It is not clear how effective and safe balance training is for people with rheumatoid arthritis. This review looked at the latest evidence
Konno R (2011) Balance training in rheumatoid arthritis. Nursing Times; 107: online issue, 23 August.
What is the effectiveness and safety of balance training in improving functional capacity of patients with rheumatoid arthritis?
Patients with rheumatoid arthritis find their daily living activities are limited if their lower extremity joints are impaired. Another significant problem for these patients is they are at risk of falls because they have problems with their balance and posture.
Balance training aims to help people maintain balance when they have visual and other problems. Evidence has suggested that combining balance training with visual and auditory inputs can improve spatial perception, which may improve stability in body posture.
However, information about how effective and safe balance training is for patients with rheumatoid arthritis is limited.
The review considered adults aged 18 years or older with a diagnosis of rheumatoid arthritis according to the 1987 American College of rheumatology criteria. Randomised controlled trials or clinical controlled trials were considered for inclusion.
Balance training was defined as: “Exercises in which participants exercise their muscles against an external force (for example, unstable platforms) as a consequence of voluntary movement, or in response to an unexpected perturbation or stimulus in order to maintain the body’s centre of mass.”
The review considered only balance training that met the following criteria: duration over six weeks; frequency twice a week; and at least 30 minutes of each exercise session.
Interventions could be compared with an alternative intervention or no intervention.
The main outcomes of interest were general functional ability, gait and other functional measures, and self-reported pain.
Summary of key evidence
Despite existing evidence showing the effectiveness of balance training alone or in conjunction with other exercise programmes as a way of improving functional capacity in other patient populations, there was no evidence available to either support or discourage such interventions in patients with rheumatoid arthritis.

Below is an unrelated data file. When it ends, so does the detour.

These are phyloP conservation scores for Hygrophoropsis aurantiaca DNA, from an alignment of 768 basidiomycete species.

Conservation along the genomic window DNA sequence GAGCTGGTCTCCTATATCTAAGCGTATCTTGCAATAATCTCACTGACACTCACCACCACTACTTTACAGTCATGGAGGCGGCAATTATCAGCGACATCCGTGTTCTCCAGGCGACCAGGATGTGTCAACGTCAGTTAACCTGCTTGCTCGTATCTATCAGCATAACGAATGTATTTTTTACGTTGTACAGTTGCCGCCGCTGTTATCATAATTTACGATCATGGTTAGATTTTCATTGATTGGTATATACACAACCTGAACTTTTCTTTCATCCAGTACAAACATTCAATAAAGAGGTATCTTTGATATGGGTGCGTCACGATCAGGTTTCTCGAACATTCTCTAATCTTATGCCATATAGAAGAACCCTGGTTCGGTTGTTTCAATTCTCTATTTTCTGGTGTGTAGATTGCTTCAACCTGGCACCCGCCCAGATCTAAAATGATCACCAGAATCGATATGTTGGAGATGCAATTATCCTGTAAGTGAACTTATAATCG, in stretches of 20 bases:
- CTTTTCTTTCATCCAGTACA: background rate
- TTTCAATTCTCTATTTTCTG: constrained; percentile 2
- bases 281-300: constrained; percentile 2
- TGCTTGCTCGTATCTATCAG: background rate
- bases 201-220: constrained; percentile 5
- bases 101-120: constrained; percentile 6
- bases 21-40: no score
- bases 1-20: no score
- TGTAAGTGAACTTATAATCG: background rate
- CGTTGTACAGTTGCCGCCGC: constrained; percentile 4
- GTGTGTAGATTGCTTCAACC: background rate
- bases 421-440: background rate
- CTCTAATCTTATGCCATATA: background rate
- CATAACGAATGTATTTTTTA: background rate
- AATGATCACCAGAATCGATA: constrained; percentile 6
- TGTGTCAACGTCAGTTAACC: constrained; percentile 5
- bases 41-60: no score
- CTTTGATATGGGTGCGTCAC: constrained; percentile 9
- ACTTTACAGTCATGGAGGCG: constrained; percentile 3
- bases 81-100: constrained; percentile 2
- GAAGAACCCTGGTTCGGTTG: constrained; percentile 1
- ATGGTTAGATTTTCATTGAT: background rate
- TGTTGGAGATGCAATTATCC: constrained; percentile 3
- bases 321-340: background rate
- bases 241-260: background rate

Of 864 studies identified in the database search, 17 reported general exercises in patients with rheumatoid arthritis as being the main intervention. None of the 17 studies investigated the effects of balance training alone, or in combination with other therapies. Consequently, no study was available to be included to answer the review’s objective.
The 17 studies included: balance training lasting less than six weeks and less than 30 minutes per exercise session; exercise programmes that targeted muscle strength and endurance (such as swimming, cycling, running or jogging); and progressive dynamic strength training.
Best practice recommendations
Currently, there is no evidence fitting the selected criteria available to support or discourage the use of balance training to improve the functional capacity of patients with rheumatoid arthritis. Therefore, clinical judgement should be used in considering the use of balance training, either alone or in conjunction with other therapies.
Further studies are required to investigate the effectiveness of balance training alone and to examine the increased number and duration of balance training sessions on improved functional ability in such patient groups.
For the full review report, including references, click here
Dr Rie Konno is a research fellow, Joanna Briggs Institute, Faculty of Health Sciences, University of Adelaide, Australia, and a member of the Cochrane Nursing Care Field (CNCF)
Silva KNG et al (2010) Balance training (proprioceptive training) for patients with rheumatoid arthritis.Cochrane Database of Systematic Reviews; Issue 5, Art No: CD007648. DOI: 10.1002/14651858.CD007648.pub2.